After she drank the tea she went to her bed and fell into a deep sleep with Darnoc anxiously watching over her.

When she awoke the fever was gone. Something in the bark was a potent healing herb, but as smart as Darnoc was how could he know of such things? She knew that Darnoc was no ordinary cat but this went beyond knowledge and brushed with magic.

Once when Darnoc had been gone for three days and Natalia began to worry that something had happened to him he finally returned carrying his customary rabbit. This time, however, something was different. The cat had a silver ribbon tied around his neck and from the ribbon hung a gold medallion. Once in the cottage, rabbit disposed of, Darnoc very deftly used a paw to remove the ribbon and medallion from his neck. He carried it to Natalia and dropped it into her lap. She picked it up and was amazed at the heaviness. Clearly, it was made of gold. Engraved on its surface was a figure that looked like an eight pointed star and on its reverse side were nine concentric circles with what looked like a diamond in the center. Somewhere on each of the circles there was a precious stone. They looked like rubies and emeralds and sapphires. The emerald in the third circle appeared to glow with a light of its own. Natalia had only seen such stones once before and that was in the necklace of a great lady many years ago. She had no idea what such a thing might be worth, but she knew it was of enormous value.

"Darnoc, Where did you find such a treasure? I hope you didn't steal it," she said to the cat. Darnoc just purred and rubbed against her leg.

It was then that the medallion spoke. "Natalia, do not be afraid for we are your friends."

Natalia felt as if her heart would leap from her breast. This was sorcery. "Carolija" she said "crn carolija" "Black magic" and let the medallion drop to the floor. She crossed herself and began to pray.

"No, not magic," said the medallion. "Just the voice of a friend."

Darnoc jumped from his chair and went to the golden disk. He picked it up in his teeth and stood in front of Natalia.

"Please take it," said the medallion. "It is very important that you take it."

She reached out and took it from the cat and held it in her hand. It was warm and pulsated with a life of its own. As she looked at it, the medallion spoke again.

"We are visitors from a great distance. We have traveled far and are in need of aid and understanding. We know that you can help us and we can also be of help to you." The disk went on, "We need to understand more of your ways, your people, and your world. We will forever be in your debt if you will help us."

Strangely, the words were reassuring rather than frightening. Natalia knew, somehow she knew, that the marvelous medallion spoke the truth. "What can I do? How can I aid a magical spirit?"

"We are not magical but living creatures such as yourself. But we are different from you in form and find it easier to speak to you using this instrument. Darnoc is also our instrument, a living instrument; he is like us although he does not share our form. Through him we have been with you for a long time and know you to be a good person and one who can be trusted. Will you help us?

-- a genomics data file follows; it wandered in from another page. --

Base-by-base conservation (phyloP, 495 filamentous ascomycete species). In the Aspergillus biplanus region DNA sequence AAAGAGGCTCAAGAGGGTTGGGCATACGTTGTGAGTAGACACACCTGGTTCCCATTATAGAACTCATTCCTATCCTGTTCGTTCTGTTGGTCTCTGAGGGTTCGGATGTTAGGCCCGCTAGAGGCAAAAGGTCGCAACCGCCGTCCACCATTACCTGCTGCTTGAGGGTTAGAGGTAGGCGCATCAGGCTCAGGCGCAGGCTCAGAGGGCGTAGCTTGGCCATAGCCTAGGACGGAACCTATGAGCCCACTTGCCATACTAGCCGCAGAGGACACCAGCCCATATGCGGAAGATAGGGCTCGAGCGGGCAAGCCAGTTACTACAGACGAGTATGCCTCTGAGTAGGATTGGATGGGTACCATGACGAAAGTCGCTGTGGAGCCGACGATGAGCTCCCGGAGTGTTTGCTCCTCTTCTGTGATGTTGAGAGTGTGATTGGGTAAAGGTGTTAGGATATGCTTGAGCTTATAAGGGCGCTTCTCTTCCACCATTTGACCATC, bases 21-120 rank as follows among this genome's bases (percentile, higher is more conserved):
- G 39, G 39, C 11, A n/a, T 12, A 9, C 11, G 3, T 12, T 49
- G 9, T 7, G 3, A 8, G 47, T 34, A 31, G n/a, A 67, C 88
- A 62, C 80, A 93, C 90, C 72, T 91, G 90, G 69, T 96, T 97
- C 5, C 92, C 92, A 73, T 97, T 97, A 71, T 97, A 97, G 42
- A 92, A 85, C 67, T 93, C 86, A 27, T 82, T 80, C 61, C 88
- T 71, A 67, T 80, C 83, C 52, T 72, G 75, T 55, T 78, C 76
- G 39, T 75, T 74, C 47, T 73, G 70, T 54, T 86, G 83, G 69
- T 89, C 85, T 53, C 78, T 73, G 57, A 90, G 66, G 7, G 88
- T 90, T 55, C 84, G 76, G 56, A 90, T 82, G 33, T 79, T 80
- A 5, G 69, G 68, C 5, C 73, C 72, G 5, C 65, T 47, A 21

"When you were near death we realized that something had to be done to make it easier to talk to you. You would have died had you not drunk the tea and we could not permit that. That is why we brought you the co????n" the medallion spoke a word that Natalia did not understand.

"We apologize, The speaking disk."

Natalia marveled at the magic that was not magic. She looked at Darnoc as she clutched the disk. "You saved my life, I will do anything you ask."

The cat looked at her but said nothing.

"Yes," said the disk "we can view your world through Darnoc's eyes and hear through his ears, but Darnoc cannot speak. Even so, through him you have been of great aid to us and your love for Darnoc has told us much about you. We need your assistance and understanding in many things, But first we must help you. You need horses to help till the field and to use for transportation. We will provide you with horses. You also need food so that you will have the strength to help us. We will provide you with food."

Natalia heard a sound. She went to the door and looked outside. There stood a magnificent horse. It was strong and appeared to be in perfect health. On its back was a pack that bulged with hidden contents. The horse stood silently in front of the house and waited for Natalia to examine its burden.

Breads and fruit and vegetables of every imaginable variety were in the pack. There were also packages of preserved meat of various kinds, several blankets and a wooden box with copper hinges and a lock. Natalia removed the pack from the horse and struggled to bring it into the cottage.

Treasure beyond belief, food, blankets, and God only knew what else lay before her. For the first time in her life Natalia knew what it was to be rich.

Later, she opened the box and found even more treasures. Many of the things were unknown to her for they were devices whose purpose she had yet to learn. There was one item, however, whose value and meaning for her was instantly obvious. It was a flat rectangular slab of crystal and within its depths was the image of Igor, Nika, Peyter and herself. It looked like a painting but the details and colors were perfect. It was a bit like having her family again. She clutched the wonderful picture to her breast and wept as Darnoc watched.